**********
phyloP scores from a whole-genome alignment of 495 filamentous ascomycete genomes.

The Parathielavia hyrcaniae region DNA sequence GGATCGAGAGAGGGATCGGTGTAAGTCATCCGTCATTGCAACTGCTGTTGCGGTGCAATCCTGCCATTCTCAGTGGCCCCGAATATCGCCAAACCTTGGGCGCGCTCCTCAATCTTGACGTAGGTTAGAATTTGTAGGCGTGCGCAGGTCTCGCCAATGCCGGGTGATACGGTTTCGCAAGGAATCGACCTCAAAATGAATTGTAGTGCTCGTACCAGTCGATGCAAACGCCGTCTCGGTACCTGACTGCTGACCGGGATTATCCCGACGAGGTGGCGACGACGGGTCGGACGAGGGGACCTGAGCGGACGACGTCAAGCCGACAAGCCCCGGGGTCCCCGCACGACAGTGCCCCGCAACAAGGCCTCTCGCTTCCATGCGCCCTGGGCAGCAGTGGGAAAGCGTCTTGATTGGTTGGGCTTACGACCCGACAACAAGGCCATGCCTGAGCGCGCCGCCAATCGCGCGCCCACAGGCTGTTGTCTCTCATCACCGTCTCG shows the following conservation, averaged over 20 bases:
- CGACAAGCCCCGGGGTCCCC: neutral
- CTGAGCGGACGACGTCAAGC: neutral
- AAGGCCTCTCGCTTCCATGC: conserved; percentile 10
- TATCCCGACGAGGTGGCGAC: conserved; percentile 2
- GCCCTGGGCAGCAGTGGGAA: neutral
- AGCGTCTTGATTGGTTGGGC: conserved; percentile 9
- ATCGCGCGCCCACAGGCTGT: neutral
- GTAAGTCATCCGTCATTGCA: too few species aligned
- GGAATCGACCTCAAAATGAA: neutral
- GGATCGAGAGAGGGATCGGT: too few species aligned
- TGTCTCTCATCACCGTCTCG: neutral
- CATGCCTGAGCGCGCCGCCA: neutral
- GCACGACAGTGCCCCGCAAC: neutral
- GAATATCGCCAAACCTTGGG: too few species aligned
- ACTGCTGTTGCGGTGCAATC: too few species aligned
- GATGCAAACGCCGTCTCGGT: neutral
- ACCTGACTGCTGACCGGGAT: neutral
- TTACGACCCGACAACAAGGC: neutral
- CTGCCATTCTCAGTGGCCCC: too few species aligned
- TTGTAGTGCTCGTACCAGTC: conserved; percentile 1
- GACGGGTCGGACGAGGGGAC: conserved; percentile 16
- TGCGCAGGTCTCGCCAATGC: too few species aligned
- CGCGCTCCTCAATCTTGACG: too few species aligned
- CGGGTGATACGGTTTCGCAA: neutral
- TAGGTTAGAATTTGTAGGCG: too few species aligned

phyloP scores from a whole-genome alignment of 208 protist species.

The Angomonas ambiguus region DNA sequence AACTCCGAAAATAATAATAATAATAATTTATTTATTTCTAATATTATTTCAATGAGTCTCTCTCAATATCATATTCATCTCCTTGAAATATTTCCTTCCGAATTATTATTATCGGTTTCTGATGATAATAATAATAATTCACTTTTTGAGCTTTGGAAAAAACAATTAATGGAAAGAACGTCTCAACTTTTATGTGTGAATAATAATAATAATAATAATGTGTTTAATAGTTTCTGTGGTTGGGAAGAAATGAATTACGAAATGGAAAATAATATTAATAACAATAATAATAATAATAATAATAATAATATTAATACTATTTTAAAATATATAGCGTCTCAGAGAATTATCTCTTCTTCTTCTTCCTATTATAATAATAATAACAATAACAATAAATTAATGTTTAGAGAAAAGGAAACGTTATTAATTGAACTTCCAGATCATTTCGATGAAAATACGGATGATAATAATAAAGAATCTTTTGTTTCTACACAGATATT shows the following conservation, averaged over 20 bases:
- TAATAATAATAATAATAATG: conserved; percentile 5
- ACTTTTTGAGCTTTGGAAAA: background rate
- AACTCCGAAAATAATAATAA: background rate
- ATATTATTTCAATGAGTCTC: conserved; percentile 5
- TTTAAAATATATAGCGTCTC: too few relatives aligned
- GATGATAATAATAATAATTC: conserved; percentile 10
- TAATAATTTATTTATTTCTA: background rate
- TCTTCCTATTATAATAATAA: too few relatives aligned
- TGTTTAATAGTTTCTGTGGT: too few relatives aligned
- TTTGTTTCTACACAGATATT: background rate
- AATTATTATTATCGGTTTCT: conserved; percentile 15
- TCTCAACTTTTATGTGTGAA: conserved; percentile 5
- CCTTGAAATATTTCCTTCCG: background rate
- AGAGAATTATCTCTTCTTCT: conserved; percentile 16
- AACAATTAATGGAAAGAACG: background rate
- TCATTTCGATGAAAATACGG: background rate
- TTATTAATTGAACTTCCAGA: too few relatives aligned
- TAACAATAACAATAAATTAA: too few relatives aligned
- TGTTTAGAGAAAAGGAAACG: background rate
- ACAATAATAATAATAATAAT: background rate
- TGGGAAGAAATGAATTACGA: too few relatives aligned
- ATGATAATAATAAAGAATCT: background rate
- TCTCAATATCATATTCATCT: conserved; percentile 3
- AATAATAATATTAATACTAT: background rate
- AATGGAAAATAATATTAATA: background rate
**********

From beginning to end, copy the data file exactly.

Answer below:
phyloP scores from a whole-genome alignment of 495 filamentous ascomycete genomes.

The Parathielavia hyrcaniae region DNA sequence GGATCGAGAGAGGGATCGGTGTAAGTCATCCGTCATTGCAACTGCTGTTGCGGTGCAATCCTGCCATTCTCAGTGGCCCCGAATATCGCCAAACCTTGGGCGCGCTCCTCAATCTTGACGTAGGTTAGAATTTGTAGGCGTGCGCAGGTCTCGCCAATGCCGGGTGATACGGTTTCGCAAGGAATCGACCTCAAAATGAATTGTAGTGCTCGTACCAGTCGATGCAAACGCCGTCTCGGTACCTGACTGCTGACCGGGATTATCCCGACGAGGTGGCGACGACGGGTCGGACGAGGGGACCTGAGCGGACGACGTCAAGCCGACAAGCCCCGGGGTCCCCGCACGACAGTGCCCCGCAACAAGGCCTCTCGCTTCCATGCGCCCTGGGCAGCAGTGGGAAAGCGTCTTGATTGGTTGGGCTTACGACCCGACAACAAGGCCATGCCTGAGCGCGCCGCCAATCGCGCGCCCACAGGCTGTTGTCTCTCATCACCGTCTCG shows the following conservation, averaged over 20 bases:
- CGACAAGCCCCGGGGTCCCC: neutral
- CTGAGCGGACGACGTCAAGC: neutral
- AAGGCCTCTCGCTTCCATGC: conserved; percentile 10
- TATCCCGACGAGGTGGCGAC: conserved; percentile 2
- GCCCTGGGCAGCAGTGGGAA: neutral
- AGCGTCTTGATTGGTTGGGC: conserved; percentile 9
- ATCGCGCGCCCACAGGCTGT: neutral
- GTAAGTCATCCGTCATTGCA: too few species aligned
- GGAATCGACCTCAAAATGAA: neutral
- GGATCGAGAGAGGGATCGGT: too few species aligned
- TGTCTCTCATCACCGTCTCG: neutral
- CATGCCTGAGCGCGCCGCCA: neutral
- GCACGACAGTGCCCCGCAAC: neutral
- GAATATCGCCAAACCTTGGG: too few species aligned
- ACTGCTGTTGCGGTGCAATC: too few species aligned
- GATGCAAACGCCGTCTCGGT: neutral
- ACCTGACTGCTGACCGGGAT: neutral
- TTACGACCCGACAACAAGGC: neutral
- CTGCCATTCTCAGTGGCCCC: too few species aligned
- TTGTAGTGCTCGTACCAGTC: conserved; percentile 1
- GACGGGTCGGACGAGGGGAC: conserved; percentile 16
- TGCGCAGGTCTCGCCAATGC: too few species aligned
- CGCGCTCCTCAATCTTGACG: too few species aligned
- CGGGTGATACGGTTTCGCAA: neutral
- TAGGTTAGAATTTGTAGGCG: too few species aligned

phyloP scores from a whole-genome alignment of 208 protist species.

The Angomonas ambiguus region DNA sequence AACTCCGAAAATAATAATAATAATAATTTATTTATTTCTAATATTATTTCAATGAGTCTCTCTCAATATCATATTCATCTCCTTGAAATATTTCCTTCCGAATTATTATTATCGGTTTCTGATGATAATAATAATAATTCACTTTTTGAGCTTTGGAAAAAACAATTAATGGAAAGAACGTCTCAACTTTTATGTGTGAATAATAATAATAATAATAATGTGTTTAATAGTTTCTGTGGTTGGGAAGAAATGAATTACGAAATGGAAAATAATATTAATAACAATAATAATAATAATAATAATAATAATATTAATACTATTTTAAAATATATAGCGTCTCAGAGAATTATCTCTTCTTCTTCTTCCTATTATAATAATAATAACAATAACAATAAATTAATGTTTAGAGAAAAGGAAACGTTATTAATTGAACTTCCAGATCATTTCGATGAAAATACGGATGATAATAATAAAGAATCTTTTGTTTCTACACAGATATT shows the following conservation, averaged over 20 bases:
- TAATAATAATAATAATAATG: conserved; percentile 5
- ACTTTTTGAGCTTTGGAAAA: background rate
- AACTCCGAAAATAATAATAA: background rate
- ATATTATTTCAATGAGTCTC: conserved; percentile 5
- TTTAAAATATATAGCGTCTC: too few relatives aligned
- GATGATAATAATAATAATTC: conserved; percentile 10
- TAATAATTTATTTATTTCTA: background rate
- TCTTCCTATTATAATAATAA: too few relatives aligned
- TGTTTAATAGTTTCTGTGGT: too few relatives aligned
- TTTGTTTCTACACAGATATT: background rate
- AATTATTATTATCGGTTTCT: conserved; percentile 15
- TCTCAACTTTTATGTGTGAA: conserved; percentile 5
- CCTTGAAATATTTCCTTCCG: background rate
- AGAGAATTATCTCTTCTTCT: conserved; percentile 16
- AACAATTAATGGAAAGAACG: background rate
- TCATTTCGATGAAAATACGG: background rate
- TTATTAATTGAACTTCCAGA: too few relatives aligned
- TAACAATAACAATAAATTAA: too few relatives aligned
- TGTTTAGAGAAAAGGAAACG: background rate
- ACAATAATAATAATAATAAT: background rate
- TGGGAAGAAATGAATTACGA: too few relatives aligned
- ATGATAATAATAAAGAATCT: background rate
- TCTCAATATCATATTCATCT: conserved; percentile 3
- AATAATAATATTAATACTAT: background rate
- AATGGAAAATAATATTAATA: background rate